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Mo' Money, Mo' Impact

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I believe in building better communities. I wake up and try to do that every damn day in one way or a
 

Urbn Developments

August 17 · Issue #4 · View online
A semi-regular roundup of all things urbanism, economic development, and good old-fashioned city building.

I believe in building better communities. I wake up and try to do that every damn day in one way or another, but the truth is some people are better at it than me. Some people are right there in the thick of it, armed with little to no advantage, their backs against the wall and their hands in the dirt. Those people deserve support. They need more hands. They need more help. And they need, every now and then, a little funding to keep the dream alive.

A Little Cash Goes a Long Way
Small funding does big things. Muhammad Yunus won a Nobel prize off the back of Grameen Bank’s powerful micro-lending model, leading to spinoff platforms like Kiva, which has facilitated more than $800 in micro-loans to entrepreneurs in 80+ countries.
As usual, though, my interest gravitates to the local level. How can we apply these lessons in our own cities? How can we coherently and repeatedly fund entrepreneurs, creatives, and community development gurus busy building things next door, down the street, or just across the interstate?
Two giving models have always stood out to me: Awesome Foundation and Soup. Both provide small but useful funding amounts, remove barriers to entry, and diversify recipients. Awesome Foundation started in Boston and has since made its way to 70+ communities. Each chapter takes rolling applications, hears pitches from 3 board-selected finalists, and gives $1,000 each month to the top idea. Here’s more about their unique funding model. I like it so much that I just joined Tallahassee’s chapter as a trustee. Got an idea? Bring it on.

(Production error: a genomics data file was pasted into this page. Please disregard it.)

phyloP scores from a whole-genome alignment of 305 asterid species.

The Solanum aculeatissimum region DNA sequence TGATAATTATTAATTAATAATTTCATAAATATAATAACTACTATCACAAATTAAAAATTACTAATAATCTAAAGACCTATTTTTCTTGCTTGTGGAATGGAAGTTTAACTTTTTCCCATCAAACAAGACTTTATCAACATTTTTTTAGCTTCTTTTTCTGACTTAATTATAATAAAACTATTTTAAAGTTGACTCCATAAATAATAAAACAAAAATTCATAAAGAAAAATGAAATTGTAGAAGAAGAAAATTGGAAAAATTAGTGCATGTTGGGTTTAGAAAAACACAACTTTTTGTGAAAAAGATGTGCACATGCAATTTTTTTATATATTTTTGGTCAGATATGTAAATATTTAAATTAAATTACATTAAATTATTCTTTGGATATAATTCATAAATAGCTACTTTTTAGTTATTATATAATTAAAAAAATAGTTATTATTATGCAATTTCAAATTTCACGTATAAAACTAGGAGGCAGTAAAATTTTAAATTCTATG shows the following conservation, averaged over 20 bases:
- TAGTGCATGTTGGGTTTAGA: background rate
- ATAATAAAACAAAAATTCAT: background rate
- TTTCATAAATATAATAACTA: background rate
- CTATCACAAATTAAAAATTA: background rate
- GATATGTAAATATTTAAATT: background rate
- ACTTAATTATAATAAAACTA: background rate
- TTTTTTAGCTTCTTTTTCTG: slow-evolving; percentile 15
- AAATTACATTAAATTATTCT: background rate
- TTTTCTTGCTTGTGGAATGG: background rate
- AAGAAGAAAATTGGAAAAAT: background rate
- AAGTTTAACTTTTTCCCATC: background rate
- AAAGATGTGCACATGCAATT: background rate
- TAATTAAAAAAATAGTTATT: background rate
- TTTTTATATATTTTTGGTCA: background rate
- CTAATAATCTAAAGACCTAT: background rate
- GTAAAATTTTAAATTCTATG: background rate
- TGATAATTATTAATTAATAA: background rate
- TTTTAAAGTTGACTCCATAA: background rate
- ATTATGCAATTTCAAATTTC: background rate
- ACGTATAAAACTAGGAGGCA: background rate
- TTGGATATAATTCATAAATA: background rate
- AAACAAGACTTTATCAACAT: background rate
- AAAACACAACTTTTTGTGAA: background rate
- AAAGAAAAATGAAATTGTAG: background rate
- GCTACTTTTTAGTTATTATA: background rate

Since launching in January 2015, Awesome Foundation's Tallahassee Chapter has awarded $1,000 to 17 different projects, ranging from a mural at the VFW to ukulele classes for adults with developmental disabilities.
If you want proof that micro-funding is having a moment, look no further than Soup, a regular pitch-plus-dinner series that got its modern day start in Detroit. Soup celebrates and empowers an eclectic mix of creative projects. The formula, like Awesome Foundation, is dead simple. Attendees pay $5 to get in the door. Everyone enjoys each other and eats–you guessed it–soup. Then four brave souls have four minutes to pitch their idea. The crowd votes, and everyone’s $5 is awarded to the winner (one can only hope that, in an ironic show of excess, it is delivered with an ostentatious, make-it-rain-style shower of bills). Thanks to its elegance and impact, Soup has spread across the world, igniting a movement of micro-funding. The UK alone now hosts more than 60 different Soup dinners. 
Detroit has eaten soup together more than 130 times, and the community has awarded $124,000 to 57 different projects.
Detroit’s Soup tells a powerful story. In a city where support systems failed, where institutions crumbled, where a slow burn of globalism, mismanagement, and corruption eroded entire neighborhoods–in a city like that people pulled themselves together, made a few vats of chicken noodle, and funded each other’s work. They did it without pretense. They did it without a strategic plan. They did it because they realized that they could. Because it was something, and it was a way forward.
They didn’t need permission. They just needed each other. So take a look around and find out what community builders are doing near you. I guarantee they’re out there. Support them. Join them. Or better yet, be them. 

The Awesome Foundation is doing great work in Tallahassee. Find out more here.
Urbn News Roundup
Local Camps Try To Recruit Girls, Minorities For Coding
There Goes the Neighborhood
Behind Silicon Valley's Latest Push: To Create A New Kind Of City
Big Cities Move Away From Car-Based Planning
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